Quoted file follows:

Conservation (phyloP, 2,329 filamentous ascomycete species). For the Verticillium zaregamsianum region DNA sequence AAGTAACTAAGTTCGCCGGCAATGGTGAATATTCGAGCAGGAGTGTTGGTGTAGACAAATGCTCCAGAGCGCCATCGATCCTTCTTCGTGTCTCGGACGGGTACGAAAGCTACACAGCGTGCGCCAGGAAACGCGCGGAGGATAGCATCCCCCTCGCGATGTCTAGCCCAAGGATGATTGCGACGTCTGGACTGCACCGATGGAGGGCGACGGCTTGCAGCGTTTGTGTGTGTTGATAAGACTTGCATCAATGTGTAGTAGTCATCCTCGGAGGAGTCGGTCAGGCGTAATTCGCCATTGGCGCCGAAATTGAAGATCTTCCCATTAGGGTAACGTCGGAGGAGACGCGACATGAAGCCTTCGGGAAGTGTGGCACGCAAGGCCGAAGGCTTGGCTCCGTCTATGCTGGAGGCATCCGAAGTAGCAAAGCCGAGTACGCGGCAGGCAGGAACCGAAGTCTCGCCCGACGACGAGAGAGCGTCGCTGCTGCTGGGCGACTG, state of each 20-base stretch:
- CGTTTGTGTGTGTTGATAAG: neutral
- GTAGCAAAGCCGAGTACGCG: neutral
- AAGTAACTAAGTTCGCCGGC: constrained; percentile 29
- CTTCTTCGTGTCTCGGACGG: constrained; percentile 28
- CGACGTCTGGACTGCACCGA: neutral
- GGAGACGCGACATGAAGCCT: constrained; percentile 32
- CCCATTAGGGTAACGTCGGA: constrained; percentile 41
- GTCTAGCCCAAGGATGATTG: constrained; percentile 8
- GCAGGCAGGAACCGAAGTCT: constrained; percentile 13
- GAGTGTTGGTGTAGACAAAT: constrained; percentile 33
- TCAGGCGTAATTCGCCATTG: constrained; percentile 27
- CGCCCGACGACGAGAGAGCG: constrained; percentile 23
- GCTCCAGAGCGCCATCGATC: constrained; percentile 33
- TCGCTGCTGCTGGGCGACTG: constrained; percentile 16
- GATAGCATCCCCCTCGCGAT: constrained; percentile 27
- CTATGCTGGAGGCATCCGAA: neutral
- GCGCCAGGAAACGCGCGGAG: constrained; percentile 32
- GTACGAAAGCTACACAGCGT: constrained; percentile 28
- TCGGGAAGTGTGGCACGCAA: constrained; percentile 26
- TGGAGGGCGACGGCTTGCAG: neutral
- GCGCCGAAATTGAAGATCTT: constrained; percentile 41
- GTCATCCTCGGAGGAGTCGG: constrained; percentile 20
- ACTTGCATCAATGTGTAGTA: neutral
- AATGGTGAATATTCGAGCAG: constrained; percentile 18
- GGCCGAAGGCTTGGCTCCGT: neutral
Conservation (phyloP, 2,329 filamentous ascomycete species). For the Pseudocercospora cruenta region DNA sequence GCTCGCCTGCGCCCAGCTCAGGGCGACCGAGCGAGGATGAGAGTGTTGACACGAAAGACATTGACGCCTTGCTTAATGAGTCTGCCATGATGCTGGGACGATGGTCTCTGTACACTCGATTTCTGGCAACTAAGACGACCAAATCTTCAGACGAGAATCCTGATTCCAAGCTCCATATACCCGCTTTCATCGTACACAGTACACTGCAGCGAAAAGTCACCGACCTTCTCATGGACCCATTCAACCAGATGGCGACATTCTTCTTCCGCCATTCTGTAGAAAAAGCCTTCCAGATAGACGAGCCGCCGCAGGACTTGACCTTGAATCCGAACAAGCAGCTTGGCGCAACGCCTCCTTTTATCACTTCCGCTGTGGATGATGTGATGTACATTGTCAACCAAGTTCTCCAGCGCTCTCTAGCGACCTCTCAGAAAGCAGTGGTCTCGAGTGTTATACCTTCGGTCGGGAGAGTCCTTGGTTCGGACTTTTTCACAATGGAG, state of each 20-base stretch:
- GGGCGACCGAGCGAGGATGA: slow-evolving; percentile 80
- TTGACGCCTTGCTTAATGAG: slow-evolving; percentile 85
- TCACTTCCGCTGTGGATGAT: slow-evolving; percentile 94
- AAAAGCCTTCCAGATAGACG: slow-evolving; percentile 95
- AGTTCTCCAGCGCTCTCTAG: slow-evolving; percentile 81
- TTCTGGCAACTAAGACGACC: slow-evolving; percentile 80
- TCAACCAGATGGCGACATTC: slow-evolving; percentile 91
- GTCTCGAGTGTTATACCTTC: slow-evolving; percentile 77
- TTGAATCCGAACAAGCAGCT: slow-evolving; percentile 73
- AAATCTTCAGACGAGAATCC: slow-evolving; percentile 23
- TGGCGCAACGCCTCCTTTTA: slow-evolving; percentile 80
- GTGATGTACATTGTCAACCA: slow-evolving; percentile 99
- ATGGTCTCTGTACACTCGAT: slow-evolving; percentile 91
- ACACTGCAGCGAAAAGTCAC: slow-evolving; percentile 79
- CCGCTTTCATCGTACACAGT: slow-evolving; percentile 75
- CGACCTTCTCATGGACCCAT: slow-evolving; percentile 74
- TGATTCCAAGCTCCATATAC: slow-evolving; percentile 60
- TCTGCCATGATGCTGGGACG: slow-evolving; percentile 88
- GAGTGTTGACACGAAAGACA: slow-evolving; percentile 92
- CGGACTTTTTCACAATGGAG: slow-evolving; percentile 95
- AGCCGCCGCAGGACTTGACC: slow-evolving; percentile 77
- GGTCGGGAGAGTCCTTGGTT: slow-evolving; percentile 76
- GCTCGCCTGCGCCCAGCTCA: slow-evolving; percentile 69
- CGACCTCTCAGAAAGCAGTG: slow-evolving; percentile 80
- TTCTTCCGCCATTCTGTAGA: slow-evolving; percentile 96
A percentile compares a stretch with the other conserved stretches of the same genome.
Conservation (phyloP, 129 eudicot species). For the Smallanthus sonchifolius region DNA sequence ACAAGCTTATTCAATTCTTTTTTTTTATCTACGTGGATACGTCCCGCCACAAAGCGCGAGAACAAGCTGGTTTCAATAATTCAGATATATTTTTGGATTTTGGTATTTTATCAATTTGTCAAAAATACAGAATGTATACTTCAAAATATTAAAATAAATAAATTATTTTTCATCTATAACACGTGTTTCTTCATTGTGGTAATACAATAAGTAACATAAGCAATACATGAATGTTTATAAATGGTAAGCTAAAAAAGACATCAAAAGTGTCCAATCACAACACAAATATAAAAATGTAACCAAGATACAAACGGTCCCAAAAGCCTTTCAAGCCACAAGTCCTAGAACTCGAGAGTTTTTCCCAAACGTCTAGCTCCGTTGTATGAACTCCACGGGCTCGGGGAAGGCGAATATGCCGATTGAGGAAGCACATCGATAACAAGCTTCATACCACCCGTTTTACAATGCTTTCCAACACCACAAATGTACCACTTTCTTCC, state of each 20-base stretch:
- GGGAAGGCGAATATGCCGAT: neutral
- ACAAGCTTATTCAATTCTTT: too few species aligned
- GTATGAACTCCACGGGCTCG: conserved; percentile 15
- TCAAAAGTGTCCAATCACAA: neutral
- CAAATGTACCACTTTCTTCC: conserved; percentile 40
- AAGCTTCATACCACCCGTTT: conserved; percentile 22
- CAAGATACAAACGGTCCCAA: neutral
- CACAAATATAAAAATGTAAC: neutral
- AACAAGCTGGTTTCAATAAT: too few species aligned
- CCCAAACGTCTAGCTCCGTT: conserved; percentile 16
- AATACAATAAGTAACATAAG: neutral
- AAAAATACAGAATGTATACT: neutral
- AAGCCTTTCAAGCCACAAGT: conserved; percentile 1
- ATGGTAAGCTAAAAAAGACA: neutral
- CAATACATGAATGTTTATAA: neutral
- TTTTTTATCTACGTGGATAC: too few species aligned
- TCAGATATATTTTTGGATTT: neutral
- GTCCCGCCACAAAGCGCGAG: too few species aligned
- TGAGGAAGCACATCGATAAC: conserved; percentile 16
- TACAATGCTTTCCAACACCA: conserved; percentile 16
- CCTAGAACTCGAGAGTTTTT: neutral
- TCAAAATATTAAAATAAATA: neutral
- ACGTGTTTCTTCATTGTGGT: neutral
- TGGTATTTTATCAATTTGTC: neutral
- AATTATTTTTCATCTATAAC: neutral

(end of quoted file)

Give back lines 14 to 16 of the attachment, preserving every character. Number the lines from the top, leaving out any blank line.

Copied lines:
- GCTCCAGAGCGCCATCGATC: constrained; percentile 33
- TCGCTGCTGCTGGGCGACTG: constrained; percentile 16
- GATAGCATCCCCCTCGCGAT: constrained; percentile 27